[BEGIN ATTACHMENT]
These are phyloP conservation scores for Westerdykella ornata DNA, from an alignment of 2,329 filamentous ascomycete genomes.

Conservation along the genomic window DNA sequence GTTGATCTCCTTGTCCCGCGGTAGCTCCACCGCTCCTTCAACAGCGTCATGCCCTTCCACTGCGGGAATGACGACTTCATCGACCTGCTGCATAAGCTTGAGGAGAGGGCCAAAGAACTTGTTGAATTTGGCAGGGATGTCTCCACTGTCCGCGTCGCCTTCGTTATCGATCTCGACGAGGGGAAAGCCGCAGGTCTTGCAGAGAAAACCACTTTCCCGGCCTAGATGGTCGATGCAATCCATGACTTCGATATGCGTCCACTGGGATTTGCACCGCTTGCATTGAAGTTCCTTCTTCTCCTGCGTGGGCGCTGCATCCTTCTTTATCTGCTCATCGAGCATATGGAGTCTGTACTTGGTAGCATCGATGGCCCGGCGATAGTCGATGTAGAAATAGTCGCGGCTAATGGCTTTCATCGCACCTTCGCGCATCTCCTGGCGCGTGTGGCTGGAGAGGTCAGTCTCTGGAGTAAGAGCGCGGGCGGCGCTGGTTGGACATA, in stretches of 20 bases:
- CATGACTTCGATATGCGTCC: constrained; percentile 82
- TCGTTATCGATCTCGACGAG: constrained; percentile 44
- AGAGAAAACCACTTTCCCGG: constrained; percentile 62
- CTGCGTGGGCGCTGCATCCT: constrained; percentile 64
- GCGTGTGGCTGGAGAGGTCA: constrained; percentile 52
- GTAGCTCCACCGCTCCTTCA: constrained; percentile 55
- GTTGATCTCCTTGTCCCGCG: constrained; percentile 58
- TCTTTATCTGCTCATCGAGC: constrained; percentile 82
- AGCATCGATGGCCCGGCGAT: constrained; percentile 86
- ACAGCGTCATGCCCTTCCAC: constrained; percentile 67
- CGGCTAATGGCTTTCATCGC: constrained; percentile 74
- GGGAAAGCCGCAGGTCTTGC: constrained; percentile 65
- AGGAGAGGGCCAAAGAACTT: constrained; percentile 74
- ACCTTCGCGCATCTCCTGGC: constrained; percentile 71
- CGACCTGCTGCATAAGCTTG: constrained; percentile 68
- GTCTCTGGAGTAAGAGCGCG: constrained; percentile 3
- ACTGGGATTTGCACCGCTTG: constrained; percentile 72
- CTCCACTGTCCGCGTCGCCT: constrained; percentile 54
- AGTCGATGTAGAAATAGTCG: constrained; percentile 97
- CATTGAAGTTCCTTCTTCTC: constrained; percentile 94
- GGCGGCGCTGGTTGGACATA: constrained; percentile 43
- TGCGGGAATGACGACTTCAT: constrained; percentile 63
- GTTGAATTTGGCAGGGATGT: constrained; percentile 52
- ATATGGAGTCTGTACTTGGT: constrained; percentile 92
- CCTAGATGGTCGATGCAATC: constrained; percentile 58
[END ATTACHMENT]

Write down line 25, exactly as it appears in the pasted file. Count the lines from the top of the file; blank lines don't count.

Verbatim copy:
- GTTGAATTTGGCAGGGATGT: constrained; percentile 52